In the sixth month the angel Gabriel was sent by God to a town in Galilee called Nazareth, to a virgin engaged to a man whose name was Joseph, of the house of David. The virgin’s name was Mary. And he came to her and said, “Greetings, favored one! The Lord is with you.” But she was much perplexed by his words and pondered what sort of greeting this might be. The angel said to her, “Do not be afraid, Mary, for you have found favor with God. And now, you will conceive in your womb and bear a son, and you will name him Jesus. He will be great, and will be called the Son of the Most High, and the Lord God will give to him the throne of his ancestor David. He will reign over the house of Jacob forever, and of his kingdom there will be no end.” Mary said to the angel, “How can this be, since I am a virgin?” The angel said to her, “The Holy Spirit will come upon you, and the power of the Most High will overshadow you; therefore the child to be born will be holy; he will be called Son of God. And now, your relative Elizabeth in her old age has also conceived a son; and this is the sixth month for her who was said to be barren. For nothing will be impossible with God.” Then Mary said, “Here am I, the servant of the Lord; let it be with me according to your word.” Then the angel departed from her.
December 24, 2017
Many of you know that I really enjoy movies. I’m a huge fan of the big blockbuster superhero movies that have become the trend in Hollywood these days, not to mention science- fiction-action-adventure movies like the Star Wars franchise. In my free time, I read and watch videos about the most recent movies and all the upcoming ones. When the movie studios release a new trailer for a highly-anticipated movie, it’s like a mini-holiday on the internet. And I’m not ashamed to say that I partake.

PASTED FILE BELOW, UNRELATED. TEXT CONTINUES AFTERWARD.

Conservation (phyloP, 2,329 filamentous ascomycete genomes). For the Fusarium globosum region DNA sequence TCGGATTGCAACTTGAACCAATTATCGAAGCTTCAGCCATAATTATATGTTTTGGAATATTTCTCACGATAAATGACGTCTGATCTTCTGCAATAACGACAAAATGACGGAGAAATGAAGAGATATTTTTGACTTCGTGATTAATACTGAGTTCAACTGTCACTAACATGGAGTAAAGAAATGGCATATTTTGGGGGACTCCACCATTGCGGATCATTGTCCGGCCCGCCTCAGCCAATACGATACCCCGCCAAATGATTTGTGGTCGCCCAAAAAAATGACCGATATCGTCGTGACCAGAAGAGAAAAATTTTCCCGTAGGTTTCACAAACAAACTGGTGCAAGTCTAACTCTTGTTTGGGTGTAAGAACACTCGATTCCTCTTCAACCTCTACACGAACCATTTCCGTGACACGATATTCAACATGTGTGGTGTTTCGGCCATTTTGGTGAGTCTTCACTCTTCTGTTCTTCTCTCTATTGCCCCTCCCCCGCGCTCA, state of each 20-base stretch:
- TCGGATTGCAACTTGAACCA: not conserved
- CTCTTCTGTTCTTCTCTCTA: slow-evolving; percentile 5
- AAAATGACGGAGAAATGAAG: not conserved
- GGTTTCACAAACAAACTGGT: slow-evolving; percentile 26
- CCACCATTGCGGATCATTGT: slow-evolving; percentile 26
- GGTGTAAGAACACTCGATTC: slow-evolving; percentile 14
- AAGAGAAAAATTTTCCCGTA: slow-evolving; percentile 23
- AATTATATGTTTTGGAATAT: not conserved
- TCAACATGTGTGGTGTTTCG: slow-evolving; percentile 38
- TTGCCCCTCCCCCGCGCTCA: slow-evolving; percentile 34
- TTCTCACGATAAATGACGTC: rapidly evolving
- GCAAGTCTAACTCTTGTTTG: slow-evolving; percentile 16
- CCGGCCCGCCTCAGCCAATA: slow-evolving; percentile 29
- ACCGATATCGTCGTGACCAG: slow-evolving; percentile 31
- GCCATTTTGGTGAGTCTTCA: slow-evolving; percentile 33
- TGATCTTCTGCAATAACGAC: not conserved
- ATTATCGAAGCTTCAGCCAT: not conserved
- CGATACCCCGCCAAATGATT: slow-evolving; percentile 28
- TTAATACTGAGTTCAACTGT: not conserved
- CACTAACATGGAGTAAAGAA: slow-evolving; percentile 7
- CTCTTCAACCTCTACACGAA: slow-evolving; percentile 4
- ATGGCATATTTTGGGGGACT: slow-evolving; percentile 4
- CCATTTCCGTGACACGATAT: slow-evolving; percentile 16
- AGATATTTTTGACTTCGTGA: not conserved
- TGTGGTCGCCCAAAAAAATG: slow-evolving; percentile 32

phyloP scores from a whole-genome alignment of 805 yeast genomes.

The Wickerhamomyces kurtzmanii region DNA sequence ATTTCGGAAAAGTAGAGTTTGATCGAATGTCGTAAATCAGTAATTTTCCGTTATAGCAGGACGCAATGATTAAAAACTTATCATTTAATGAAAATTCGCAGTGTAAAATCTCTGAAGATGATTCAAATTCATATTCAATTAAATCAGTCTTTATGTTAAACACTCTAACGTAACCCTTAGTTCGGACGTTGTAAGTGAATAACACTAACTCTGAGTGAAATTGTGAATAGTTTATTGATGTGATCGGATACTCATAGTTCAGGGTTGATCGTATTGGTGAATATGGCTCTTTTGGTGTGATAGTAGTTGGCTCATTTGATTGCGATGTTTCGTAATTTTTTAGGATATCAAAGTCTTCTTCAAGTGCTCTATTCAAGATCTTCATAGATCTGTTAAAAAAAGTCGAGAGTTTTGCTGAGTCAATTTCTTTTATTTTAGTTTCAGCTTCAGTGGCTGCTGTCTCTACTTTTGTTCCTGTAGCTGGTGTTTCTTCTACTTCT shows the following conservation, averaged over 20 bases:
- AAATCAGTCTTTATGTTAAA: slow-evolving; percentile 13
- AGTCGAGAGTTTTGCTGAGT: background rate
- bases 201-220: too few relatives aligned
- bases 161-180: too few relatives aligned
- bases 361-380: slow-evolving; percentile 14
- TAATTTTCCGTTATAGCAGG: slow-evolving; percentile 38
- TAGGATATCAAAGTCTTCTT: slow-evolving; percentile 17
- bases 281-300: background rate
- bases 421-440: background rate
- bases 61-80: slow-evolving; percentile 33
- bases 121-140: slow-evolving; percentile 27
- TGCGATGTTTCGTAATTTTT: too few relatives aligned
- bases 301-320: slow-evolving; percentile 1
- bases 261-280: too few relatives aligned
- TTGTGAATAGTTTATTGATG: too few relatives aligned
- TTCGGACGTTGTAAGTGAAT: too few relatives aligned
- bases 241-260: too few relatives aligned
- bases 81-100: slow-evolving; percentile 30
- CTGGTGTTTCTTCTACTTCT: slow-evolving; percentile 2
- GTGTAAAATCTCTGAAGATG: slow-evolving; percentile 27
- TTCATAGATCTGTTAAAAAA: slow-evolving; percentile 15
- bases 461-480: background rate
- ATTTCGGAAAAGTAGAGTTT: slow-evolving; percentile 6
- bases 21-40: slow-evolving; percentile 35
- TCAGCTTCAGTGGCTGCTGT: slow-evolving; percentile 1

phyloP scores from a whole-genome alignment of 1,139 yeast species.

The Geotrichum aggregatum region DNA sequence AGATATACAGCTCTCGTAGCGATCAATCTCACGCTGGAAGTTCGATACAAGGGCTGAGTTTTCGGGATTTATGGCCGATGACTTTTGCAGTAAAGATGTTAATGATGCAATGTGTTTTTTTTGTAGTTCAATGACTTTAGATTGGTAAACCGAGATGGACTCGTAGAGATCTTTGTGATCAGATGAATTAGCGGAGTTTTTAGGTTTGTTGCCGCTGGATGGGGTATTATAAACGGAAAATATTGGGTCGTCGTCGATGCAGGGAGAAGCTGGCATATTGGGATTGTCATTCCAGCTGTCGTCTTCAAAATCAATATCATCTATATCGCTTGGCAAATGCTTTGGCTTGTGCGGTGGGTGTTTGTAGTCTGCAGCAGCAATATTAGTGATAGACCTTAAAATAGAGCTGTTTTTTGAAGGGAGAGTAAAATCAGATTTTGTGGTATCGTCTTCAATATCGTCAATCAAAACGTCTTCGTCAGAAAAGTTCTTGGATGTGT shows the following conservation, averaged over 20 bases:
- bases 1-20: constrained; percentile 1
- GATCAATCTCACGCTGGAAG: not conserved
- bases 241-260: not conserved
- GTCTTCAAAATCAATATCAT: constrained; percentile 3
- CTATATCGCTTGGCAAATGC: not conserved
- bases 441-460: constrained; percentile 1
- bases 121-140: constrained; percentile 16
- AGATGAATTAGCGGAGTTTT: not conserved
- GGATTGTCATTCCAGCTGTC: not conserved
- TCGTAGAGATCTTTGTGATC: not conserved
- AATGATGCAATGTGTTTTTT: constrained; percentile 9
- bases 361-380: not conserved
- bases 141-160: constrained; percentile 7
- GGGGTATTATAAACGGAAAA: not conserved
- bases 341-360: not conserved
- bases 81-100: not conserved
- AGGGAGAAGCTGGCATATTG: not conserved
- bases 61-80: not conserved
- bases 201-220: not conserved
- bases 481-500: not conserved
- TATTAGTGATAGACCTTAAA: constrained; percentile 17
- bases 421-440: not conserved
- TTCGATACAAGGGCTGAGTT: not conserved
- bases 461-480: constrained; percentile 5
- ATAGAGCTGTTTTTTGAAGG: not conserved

There is a whole market for people, like me, who are obsessed with trailers and fan speculation and reports from movie sets and interviews with the director and principal cast, and so much more. The problem is that sometimes, you know so much about the movie before it comes out, that there are hardly any surprises when you finally buy your ticket and sit down in the theater with your tub of popcorn. In recent years, marketing departments have been heavily criticized by fans for including spoilers in promotional materials for upcoming movies. Likewise, movie critics and reviewers are supposed to keep spoilers out of their articles, unless they give an explicit “spoiler warning.”
A spoiler is a bit of information from a movie, book, or other media that you wish you had learned on your own. A spoiler ruins the surprise. On the internet, you have to try really hard to avoid spoilers, especially once a movie has been out for a few days. I’ll often try only to watch the first trailer for a movie and avoid the later ones or TV commercials leading up to the film’s release, because they can give too much away.
And it can be pretty dissatisfying to spend $11 or $12 on a movie ticket and $6 on popcorn, sit through a movie, and leave saying, I could have told you everything that would happen before I walked in.
But of course, this isn’t true for all stories. Sometimes you’re going to see a movie that is a remake of a movie you already love. Here, you already know the plot so spoilers aren’t as big a problem. Or you’re watching a movie for a second or third time, and you’re not just blindly consuming the plot points. There is always more going on in a good movie, book, or story, than simply a plot summary.
The best media are rewatchable or re-readable. You can know exactly how it will end, and the journey still fills you with emotion, tears, or laughter.